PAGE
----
2. Ray Moore

      1 February, 2013 at 1:24 am

      I have a number of VHS tapes from around 1994 which i have copied directly to DVD, but i have also archived them onto MiniDV as backup. MiniDV seems to hold its quality, especially as i have tapes from 2003 that still look good in 2013 (ten years later!).
      I would rather ask if i can have the original camera tapes which were Hi8 i think, as my nan always kept tapes in leather-style cases and hardly ever played them. Maybe the original tape has better quality than the VHS copies, many of which are now bleeding colour, sound problems and general wear and tear.

      • Daniel Memetic

        14 February, 2013 at 3:24 am

        A bit late answer, but for reference, yes it’s possible to convert from Hi8 to DVD, and there are multiple ways of doing this. One is to connect your Hi8 camcorder output to your DVD burner input and play it back while recording on the DVD burner. If you have or can get a hold of a Digital 8 camcorder you could put Hi8 tapes in it and connect it to a computer via firewire. The camcorder can convert the Hi8 to a digital format that can then be burned to DVD.

        Other options include buying a specialized device for converting between Hi8 and MPEG2 for DVD, or paying for a Hi8 to DVD conversion service.

    3. al

      27 January, 2012 at 2:24 pm

      The thing about tapes is always use a quality tape and store them properly the same thing can be said about disc’s, but getting back to what I was saying, video tapes will last for years if not forever, I have tapes I recorded in 1990 that are now 22 years old and all of which were played to death back in the day when I recorded them, funnily enough I’m going though a VCR revival at the moment and I’m a amazed at how all my tapes have lasted considering there age, they still play as good as the day I recorded them, so this whole thing of tapes not lasting even if you don’t play the is complete bollox, the thing I love about tapes is it’s a treasure trove of old memories of the crap I used to record as a kid and the lovely thing is it’s in sold state, a tape can fend for it’s self with out a case and still last years, can the same be said about a dvd disc and will people still hold on the old discs like we did with video tapes, I know I don’t and I have a dvd writer, a 4 hour tape will never wipe unless you record over the entire tape, dvd’s have to be formatted before you can put things on them, a multi session disc is never guaranteed to work in all DVD players where as a tape will work in any vcr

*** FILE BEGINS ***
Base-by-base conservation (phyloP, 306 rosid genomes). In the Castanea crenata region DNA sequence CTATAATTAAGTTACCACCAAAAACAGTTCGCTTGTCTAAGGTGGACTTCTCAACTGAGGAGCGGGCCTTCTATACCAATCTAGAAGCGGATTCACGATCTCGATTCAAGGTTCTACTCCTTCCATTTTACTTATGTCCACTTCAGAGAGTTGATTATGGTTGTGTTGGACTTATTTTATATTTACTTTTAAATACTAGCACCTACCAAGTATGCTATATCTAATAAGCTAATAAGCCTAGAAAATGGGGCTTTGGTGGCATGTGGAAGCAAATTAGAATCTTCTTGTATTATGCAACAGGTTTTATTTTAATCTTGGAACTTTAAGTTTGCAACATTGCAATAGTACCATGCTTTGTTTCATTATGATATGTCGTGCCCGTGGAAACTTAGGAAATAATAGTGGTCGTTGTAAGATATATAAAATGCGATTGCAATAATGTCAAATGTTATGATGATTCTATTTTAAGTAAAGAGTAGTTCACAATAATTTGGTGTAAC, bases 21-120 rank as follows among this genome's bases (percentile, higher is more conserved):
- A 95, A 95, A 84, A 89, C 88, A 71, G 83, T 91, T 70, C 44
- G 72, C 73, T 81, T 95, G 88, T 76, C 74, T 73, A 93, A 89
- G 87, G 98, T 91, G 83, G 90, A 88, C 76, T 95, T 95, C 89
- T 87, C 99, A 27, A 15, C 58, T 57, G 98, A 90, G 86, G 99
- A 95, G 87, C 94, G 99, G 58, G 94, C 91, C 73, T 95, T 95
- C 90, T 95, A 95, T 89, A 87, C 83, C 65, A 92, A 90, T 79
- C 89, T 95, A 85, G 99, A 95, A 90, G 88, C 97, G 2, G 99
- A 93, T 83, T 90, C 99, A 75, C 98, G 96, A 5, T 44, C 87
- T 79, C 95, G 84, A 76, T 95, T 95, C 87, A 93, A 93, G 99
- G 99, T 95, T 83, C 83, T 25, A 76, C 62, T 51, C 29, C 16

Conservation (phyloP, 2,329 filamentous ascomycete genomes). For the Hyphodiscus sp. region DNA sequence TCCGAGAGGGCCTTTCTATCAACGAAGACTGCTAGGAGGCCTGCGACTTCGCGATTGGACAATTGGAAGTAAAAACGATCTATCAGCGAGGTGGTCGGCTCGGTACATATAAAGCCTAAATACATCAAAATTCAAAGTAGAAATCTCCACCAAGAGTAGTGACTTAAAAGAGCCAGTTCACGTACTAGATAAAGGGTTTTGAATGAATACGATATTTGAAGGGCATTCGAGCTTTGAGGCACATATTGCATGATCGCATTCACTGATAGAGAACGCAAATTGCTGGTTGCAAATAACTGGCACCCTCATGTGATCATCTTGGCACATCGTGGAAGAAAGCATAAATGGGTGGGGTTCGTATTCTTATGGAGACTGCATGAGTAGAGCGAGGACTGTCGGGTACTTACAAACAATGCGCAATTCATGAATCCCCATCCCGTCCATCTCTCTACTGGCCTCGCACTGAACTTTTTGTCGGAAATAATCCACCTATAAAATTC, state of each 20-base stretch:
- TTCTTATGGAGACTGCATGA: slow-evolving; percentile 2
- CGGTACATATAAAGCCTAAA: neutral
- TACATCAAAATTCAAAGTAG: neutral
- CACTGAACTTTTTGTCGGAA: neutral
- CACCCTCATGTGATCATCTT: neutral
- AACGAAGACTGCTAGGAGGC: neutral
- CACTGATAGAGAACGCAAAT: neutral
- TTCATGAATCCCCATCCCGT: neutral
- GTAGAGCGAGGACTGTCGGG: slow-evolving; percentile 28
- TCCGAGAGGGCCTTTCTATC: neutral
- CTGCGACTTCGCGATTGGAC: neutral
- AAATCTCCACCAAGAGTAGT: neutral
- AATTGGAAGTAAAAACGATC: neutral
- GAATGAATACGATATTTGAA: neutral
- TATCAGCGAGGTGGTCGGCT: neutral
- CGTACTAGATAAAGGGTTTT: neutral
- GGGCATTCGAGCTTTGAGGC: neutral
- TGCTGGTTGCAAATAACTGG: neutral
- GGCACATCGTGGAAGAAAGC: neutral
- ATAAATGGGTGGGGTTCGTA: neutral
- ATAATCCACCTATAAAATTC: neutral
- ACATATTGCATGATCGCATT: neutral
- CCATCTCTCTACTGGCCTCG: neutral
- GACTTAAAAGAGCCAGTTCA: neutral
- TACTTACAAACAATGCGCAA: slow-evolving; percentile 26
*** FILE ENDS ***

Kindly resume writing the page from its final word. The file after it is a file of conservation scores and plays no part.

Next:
4. Daniel Memenode

      17 August, 2010 at 2:22 pm

      Why do you need them in FLV? That format is mostly meant for flash streaming. If you need streaming it can still be done with mpeg4 so you could just leave them as mpeg4.

    5. PatrickPerdichuk

      17 August, 2010 at 5:27 am

      I have a large number of VHS tapes that I wish to convert to digital but I do not wish to place them on DVDs. I just want to store them in a remote drive in FLV format. There are far too many tapes to load in mpeg4 (as this seems to be the only format that I can find)and then convert them to FLV. Is there a means available to convert them straight from VHS to Flv?